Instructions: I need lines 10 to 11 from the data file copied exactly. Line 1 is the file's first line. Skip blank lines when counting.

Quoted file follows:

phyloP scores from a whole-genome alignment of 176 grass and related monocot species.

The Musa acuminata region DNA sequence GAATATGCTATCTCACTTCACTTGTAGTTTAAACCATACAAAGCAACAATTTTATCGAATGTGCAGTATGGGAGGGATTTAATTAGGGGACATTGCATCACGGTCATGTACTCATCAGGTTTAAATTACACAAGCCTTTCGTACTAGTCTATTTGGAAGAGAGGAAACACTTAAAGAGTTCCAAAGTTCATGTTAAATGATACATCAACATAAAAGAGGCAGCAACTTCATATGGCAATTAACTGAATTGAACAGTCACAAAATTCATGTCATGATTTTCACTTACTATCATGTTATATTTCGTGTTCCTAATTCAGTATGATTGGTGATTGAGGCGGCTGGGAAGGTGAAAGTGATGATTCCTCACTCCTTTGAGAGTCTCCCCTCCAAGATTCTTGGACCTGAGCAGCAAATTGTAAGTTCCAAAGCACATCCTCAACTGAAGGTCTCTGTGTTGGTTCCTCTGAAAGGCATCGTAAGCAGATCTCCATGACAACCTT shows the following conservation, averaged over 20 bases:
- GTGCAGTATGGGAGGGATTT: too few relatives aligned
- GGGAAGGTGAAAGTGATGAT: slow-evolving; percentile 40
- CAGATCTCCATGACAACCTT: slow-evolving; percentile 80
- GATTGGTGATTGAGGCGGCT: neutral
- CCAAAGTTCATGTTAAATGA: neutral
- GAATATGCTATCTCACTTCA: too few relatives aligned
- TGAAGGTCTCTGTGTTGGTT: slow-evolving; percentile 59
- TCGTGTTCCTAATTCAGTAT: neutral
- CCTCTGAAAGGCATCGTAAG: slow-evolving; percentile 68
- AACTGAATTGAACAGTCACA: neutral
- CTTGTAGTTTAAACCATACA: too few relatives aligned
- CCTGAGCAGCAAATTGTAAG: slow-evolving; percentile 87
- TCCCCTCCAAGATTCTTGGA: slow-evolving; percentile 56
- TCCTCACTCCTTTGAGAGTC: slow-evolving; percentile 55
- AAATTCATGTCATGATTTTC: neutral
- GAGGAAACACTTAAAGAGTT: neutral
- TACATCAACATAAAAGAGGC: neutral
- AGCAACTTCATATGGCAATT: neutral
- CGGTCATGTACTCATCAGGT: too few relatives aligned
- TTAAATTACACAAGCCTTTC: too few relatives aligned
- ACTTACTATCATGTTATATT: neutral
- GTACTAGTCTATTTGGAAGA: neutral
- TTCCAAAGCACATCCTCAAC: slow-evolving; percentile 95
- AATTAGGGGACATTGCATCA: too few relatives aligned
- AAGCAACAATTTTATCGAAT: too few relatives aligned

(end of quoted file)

- TCGTGTTCCTAATTCAGTAT: neutral
- CCTCTGAAAGGCATCGTAAG: slow-evolving; percentile 68